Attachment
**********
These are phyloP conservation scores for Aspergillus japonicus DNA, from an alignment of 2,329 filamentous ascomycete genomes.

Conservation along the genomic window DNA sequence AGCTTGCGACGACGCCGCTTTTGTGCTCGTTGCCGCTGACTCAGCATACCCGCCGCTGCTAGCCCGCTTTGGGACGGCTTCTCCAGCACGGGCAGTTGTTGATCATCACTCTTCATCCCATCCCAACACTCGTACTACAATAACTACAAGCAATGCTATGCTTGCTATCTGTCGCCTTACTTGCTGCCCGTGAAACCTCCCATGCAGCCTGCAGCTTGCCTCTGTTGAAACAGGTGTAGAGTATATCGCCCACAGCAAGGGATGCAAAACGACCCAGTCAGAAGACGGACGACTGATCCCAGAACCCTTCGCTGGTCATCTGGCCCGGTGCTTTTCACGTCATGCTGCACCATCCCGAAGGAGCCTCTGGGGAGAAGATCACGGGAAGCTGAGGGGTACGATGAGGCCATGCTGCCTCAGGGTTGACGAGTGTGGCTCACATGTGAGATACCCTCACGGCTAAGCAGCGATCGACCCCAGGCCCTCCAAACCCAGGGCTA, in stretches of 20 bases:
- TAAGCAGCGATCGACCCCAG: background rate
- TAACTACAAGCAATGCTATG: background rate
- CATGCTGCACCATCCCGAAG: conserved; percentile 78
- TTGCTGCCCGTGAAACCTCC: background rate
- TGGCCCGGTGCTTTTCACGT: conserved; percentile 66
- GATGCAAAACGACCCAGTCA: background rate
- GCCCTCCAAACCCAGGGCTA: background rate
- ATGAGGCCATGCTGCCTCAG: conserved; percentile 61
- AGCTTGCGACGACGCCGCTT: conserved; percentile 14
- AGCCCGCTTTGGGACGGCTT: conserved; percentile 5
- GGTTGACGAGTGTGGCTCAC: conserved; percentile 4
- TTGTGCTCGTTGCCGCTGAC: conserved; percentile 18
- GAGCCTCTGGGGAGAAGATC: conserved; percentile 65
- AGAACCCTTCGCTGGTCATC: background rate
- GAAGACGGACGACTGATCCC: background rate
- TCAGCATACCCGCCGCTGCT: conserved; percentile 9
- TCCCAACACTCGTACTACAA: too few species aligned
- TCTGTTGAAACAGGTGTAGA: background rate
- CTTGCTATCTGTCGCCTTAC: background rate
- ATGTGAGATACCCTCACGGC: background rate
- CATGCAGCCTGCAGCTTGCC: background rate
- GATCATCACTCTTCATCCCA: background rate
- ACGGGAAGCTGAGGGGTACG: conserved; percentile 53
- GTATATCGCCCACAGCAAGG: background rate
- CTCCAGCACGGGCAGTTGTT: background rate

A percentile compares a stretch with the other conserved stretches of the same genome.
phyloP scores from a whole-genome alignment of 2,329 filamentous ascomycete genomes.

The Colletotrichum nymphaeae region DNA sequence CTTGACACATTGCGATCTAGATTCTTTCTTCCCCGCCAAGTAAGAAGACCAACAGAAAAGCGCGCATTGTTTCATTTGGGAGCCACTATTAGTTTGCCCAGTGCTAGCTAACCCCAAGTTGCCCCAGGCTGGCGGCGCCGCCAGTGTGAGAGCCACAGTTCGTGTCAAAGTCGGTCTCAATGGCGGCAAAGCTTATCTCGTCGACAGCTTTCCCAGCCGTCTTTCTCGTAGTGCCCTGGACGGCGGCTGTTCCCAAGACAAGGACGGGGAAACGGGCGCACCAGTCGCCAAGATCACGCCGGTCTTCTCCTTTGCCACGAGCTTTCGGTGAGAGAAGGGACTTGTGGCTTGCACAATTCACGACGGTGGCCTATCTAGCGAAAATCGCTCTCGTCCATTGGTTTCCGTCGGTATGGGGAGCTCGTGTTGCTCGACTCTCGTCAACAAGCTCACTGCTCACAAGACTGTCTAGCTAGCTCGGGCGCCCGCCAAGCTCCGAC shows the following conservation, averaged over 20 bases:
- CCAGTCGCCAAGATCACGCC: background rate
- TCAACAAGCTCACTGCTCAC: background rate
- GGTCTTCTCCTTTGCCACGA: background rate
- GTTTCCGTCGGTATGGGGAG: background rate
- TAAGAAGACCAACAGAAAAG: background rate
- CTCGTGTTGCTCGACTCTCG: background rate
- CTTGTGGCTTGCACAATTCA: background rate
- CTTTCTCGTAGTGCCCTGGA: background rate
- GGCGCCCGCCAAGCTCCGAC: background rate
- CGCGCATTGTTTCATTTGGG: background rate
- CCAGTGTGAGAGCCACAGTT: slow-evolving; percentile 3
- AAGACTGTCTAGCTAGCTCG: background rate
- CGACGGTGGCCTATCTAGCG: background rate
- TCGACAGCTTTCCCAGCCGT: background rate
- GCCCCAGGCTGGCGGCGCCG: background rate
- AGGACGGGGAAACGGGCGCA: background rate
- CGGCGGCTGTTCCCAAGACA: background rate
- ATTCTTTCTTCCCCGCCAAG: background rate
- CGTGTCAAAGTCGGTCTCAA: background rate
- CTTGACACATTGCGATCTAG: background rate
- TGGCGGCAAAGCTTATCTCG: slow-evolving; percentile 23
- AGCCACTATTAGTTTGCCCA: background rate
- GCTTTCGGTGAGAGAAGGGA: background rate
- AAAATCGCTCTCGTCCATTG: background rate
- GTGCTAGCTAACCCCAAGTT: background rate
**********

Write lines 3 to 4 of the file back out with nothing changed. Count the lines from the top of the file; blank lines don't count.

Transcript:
- TAAGCAGCGATCGACCCCAG: background rate
- TAACTACAAGCAATGCTATG: background rate